The High Cost of the Food Superhighway

, written by Jeremy Dore gb flag


Have you noticed the extraordinary reversal of interest in the media in recent months? Growing your own food in a natural, organic way and involving the community has become big news. Television crews are being sent to profile community supported agriculture programs, newspaper columns are being written about the need for more allotment growing spaces and politicians are proclaiming that we should eat more local seasonal produce. What is particularly amazing about this is that in any other culture and time all these things would never be considered newsworthy. Only in our crazy modern food system has growing your own food become the exception rather than the rule.

This state of affairs was highlighted very well by a recent BBC documentary ‘Crop to Shop: Jimmy’s Supermarket Secrets’. The presenter, Jimmy Doherty, is well known in the UK as a rare-breed pig farmer featured in a fly-on-the-wall documentary series that followed the trials and tribulations of his farm as he tried to convince the British public to buy locally-farmed organic pork. In the documentary he presents a very ‘balanced’ view of the issues surrounding the production and transportation of out-of-season products for our supermarkets across the world. For someone who is such a strong advocate of local produce, coming face-to-face with the super-farming methods that supermarkets rely on was fascinating to watch and revealed some startling statistics.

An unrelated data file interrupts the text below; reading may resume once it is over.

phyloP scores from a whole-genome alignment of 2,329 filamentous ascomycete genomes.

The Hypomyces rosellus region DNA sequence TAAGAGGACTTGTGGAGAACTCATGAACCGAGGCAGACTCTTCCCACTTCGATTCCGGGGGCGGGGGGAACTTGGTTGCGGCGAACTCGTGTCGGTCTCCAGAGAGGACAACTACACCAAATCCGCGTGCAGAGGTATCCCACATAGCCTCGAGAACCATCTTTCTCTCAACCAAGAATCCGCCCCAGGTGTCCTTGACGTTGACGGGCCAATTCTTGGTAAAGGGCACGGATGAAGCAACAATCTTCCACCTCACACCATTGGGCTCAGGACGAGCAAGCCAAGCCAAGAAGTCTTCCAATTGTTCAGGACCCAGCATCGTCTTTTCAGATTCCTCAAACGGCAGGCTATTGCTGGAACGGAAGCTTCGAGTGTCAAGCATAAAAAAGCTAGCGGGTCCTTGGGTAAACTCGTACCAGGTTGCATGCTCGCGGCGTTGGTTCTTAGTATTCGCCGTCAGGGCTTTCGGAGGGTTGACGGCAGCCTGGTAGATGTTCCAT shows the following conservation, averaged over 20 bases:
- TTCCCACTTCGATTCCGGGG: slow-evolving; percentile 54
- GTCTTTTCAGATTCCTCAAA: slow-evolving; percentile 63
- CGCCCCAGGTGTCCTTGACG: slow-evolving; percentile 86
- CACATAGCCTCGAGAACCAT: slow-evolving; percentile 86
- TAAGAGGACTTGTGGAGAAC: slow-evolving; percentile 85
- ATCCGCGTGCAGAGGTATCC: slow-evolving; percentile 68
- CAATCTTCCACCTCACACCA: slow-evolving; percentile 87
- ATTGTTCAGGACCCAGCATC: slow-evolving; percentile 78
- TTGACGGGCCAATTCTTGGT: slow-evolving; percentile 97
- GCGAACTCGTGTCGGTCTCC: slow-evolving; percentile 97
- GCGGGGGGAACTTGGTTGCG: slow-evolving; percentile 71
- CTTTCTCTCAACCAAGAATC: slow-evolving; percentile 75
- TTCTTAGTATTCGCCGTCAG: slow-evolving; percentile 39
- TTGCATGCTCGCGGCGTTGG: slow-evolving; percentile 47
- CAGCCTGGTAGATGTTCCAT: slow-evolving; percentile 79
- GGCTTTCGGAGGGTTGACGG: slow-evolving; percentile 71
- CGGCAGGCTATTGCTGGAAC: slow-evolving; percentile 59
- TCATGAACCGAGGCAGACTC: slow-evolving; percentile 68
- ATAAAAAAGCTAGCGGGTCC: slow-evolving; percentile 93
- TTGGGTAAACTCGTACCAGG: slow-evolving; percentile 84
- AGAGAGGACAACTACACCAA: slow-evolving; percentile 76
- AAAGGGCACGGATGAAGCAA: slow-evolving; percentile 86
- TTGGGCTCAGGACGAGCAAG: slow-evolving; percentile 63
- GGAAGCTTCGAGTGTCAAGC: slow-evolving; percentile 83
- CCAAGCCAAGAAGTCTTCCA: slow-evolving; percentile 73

For example, to get new potatoes into British supermarkets in winter we import them from Egypt. Not that surprising - after all they are going to need warmth and sunlight to grow. But here’s the incredible process:

  1. Seed potatoes grown in Scotland are exported to Egypt
  2. The potatoes are often grown in desert sand, fed by huge sprinkler systems. Because the sand contains no nutrients, fertilizer must be mixed into the water that is sprayed onto them.
  3. Water is a scarce resource in the desert so they drill down over 350m below ground level to a huge water system under the Sahara, which will never be replenished. It takes a staggering 500 litres (880 pints) of water to produce just 1kg of potatoes (2.2lb).
  4. To protect the potatoes on their journey to the supermarket and to retain moisture they are packed with peat – which is bought in from Ireland!
  5. The potatoes then make a huge journey over 2 weeks by specially refrigerated container truck and ship to reach the supermarkets in the UK.

Non-Renewable Resources

Have you noticed how many non-renewable resources are being used in this process?

  • Oil: The seed potatoes, peat and finished product travel an astounding 11,500 miles round trip (equivalent to almost half way around the earth), all fuelled by oil.
  • Fertiliser: Largely derived from oil, vast quantities of fertilizer are required to feed crops grown in sand.